The American Heart Association combats COVID-19 vaccine hesitancy and the prevalence of misinformation during Hispanic Heritage Month
Arlington, VA — The health, job safety and financial impact of COVID-19 has hit Hispanic Americans hard. In fact, Hispanic peoples are almost 2.5 times as likely to have died from COVID-19 than white/ non-Hispanic people, when age is taken into account. This disproportionate impact of the pandemic is shedding a new national light on the alarmingly low COVID-19 vaccination rate remaining within the Hispanic community. As a champion for health equity, the American Heart Association, the leading global voluntary health organization dedicated to fighting heart disease and stroke for all, will launch the “Stay Fuerte for All” campaign. The campaign launch is timed in honor of Hispanic Heritage Month, to empower and inform the community in language and in culture about the importance of getting the COVID-19 vaccine. The lack of accurate Spanish-language resources about COVID-19 vaccinations has contributed to a prevalence of misinformation, adversely impacting communities of color at a greater rate.
The yearlong “Stay Fuerte for All” campaign is also designed to both equip and inspire community change agents to support efforts to reduce health disparities within the Latino community and help overcome barriers to some of the challenges they face, such as limited access to healthcare. Many Latino people are at an increased risk for serious health complications – including a heart attack – due to the added stress caused by health, social and economic factors.
“’Stay Fuerte for All’ is designed to help Latinos overcoming the concerns and related reluctance of getting the COVID-19 vaccine,” Dr. Federico Asch, cardiologist at MedStar Washington Hospital Center and president of the American Heart Association, Greater Washington Region Board said. “COVID-19 vaccine misinformation continues to be widespread among the Hispanic community, but studies have shown the vaccines are safe and effective for all adults. That includes people with existing medical conditions like heart disease as well as for people of color, all of whom were part of the large participant groups in the vigorous scientific research conducted to test the vaccines.”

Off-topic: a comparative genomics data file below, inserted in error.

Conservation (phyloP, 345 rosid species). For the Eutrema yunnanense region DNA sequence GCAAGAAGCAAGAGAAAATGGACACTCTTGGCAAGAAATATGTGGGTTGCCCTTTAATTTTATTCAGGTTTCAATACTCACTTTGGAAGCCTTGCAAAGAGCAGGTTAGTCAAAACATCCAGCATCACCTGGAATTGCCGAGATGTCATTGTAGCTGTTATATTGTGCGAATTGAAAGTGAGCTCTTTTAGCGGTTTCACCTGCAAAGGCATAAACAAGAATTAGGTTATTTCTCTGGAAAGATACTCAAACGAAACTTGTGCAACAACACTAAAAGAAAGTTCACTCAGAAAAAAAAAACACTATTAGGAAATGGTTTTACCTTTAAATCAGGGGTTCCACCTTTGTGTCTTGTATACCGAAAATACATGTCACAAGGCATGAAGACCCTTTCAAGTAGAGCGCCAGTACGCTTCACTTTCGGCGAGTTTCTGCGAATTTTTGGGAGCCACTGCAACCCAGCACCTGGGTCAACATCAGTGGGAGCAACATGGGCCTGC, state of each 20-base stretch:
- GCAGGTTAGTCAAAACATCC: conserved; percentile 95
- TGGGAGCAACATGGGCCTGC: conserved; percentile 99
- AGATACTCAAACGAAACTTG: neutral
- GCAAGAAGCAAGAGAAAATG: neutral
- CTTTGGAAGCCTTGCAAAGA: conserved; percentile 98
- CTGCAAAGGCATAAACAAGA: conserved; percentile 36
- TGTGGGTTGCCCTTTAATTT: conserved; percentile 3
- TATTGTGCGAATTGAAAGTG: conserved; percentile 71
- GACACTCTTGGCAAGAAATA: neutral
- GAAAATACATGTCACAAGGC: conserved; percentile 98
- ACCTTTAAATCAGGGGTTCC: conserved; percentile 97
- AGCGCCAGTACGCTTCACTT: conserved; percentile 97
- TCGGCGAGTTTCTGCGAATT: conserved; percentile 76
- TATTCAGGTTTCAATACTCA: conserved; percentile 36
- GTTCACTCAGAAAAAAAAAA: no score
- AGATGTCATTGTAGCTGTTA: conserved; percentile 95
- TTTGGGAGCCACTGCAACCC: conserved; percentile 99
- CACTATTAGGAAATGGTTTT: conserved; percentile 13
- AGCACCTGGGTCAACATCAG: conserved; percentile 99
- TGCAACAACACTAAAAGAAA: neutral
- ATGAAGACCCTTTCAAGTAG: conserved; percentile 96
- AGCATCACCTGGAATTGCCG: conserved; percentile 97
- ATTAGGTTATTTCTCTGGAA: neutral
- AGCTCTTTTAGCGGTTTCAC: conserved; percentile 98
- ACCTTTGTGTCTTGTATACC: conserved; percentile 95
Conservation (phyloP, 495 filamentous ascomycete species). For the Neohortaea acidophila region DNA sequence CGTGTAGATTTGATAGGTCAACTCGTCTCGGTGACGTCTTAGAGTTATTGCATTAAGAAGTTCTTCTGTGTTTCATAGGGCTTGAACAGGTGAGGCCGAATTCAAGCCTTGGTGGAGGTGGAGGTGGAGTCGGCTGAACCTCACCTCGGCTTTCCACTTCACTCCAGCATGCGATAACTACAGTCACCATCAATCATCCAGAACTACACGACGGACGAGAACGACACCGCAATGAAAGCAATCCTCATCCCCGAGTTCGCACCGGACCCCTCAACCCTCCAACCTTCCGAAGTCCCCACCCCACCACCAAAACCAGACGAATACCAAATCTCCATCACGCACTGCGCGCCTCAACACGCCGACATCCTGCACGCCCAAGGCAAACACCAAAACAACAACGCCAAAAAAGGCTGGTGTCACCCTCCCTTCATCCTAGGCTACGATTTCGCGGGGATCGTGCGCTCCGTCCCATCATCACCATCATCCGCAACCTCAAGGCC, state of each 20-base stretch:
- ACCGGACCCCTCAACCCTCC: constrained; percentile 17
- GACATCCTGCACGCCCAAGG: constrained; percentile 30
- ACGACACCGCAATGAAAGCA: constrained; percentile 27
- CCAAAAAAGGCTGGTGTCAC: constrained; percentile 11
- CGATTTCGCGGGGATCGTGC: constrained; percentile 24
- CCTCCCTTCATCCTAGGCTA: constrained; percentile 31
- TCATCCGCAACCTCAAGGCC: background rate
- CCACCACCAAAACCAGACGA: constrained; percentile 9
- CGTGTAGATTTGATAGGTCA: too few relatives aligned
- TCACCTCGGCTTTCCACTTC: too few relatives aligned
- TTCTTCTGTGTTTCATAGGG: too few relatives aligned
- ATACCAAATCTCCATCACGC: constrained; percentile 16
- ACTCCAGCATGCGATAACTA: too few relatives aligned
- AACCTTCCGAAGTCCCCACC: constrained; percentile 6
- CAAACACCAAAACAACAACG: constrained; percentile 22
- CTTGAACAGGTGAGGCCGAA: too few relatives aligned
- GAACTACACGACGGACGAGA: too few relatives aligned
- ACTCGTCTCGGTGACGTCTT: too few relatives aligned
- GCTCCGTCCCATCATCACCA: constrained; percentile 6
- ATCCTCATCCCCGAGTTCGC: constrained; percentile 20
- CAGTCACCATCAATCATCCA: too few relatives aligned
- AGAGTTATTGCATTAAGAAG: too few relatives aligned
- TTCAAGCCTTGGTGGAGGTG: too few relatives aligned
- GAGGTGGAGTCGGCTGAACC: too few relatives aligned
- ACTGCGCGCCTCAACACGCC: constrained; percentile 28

Studies show Latino, Black and Native American people and those living in rural areas are experiencing higher rates of COVID-19 and more severe complications, including heart issues and even death. A recent scientific study, published in the Journal of the American Heart Association, found that obesity, high blood pressure, diabetes and heart failure were four of the top risks for COVID-19 complications. People in historically under-resourced communities are more likely to have underlying health conditions and are more likely to work essential jobs limiting their ability to socially distance . In addition, they are less likely to have access to quality health care and may delay seeking care.
Through the “Stay Fuerte for All” campaign, the American Heart Association will continue to empower and inform thousands about health inequities. The Association previously announced plans to invest more than $230 million over the next four years to support targeted initiatives and programs. “Stay Fuerte for All” will be an additional effort focused on the Hispanic community to drive systemic public health change aimed at removing barriers to equitable health for everyone, everywhere.
To learn more about the campaign, visit empoweredtoserve.org/StayFuerte.
About the American Heart Association
The American Heart Association is devoted to saving people from heart disease and stroke – America’s No. 1 and No. 5 killers. We team with millions of volunteers to fund innovative research, fight for stronger public health policies, and provide lifesaving tools and information to prevent and treat these diseases. The Dallas-based association is the nation’s oldest and largest voluntary organization dedicated to fighting heart disease and stroke. To learn more or to get involved, call 1-800-AHA-USA1, visit heart.org or call any of our offices around the country.
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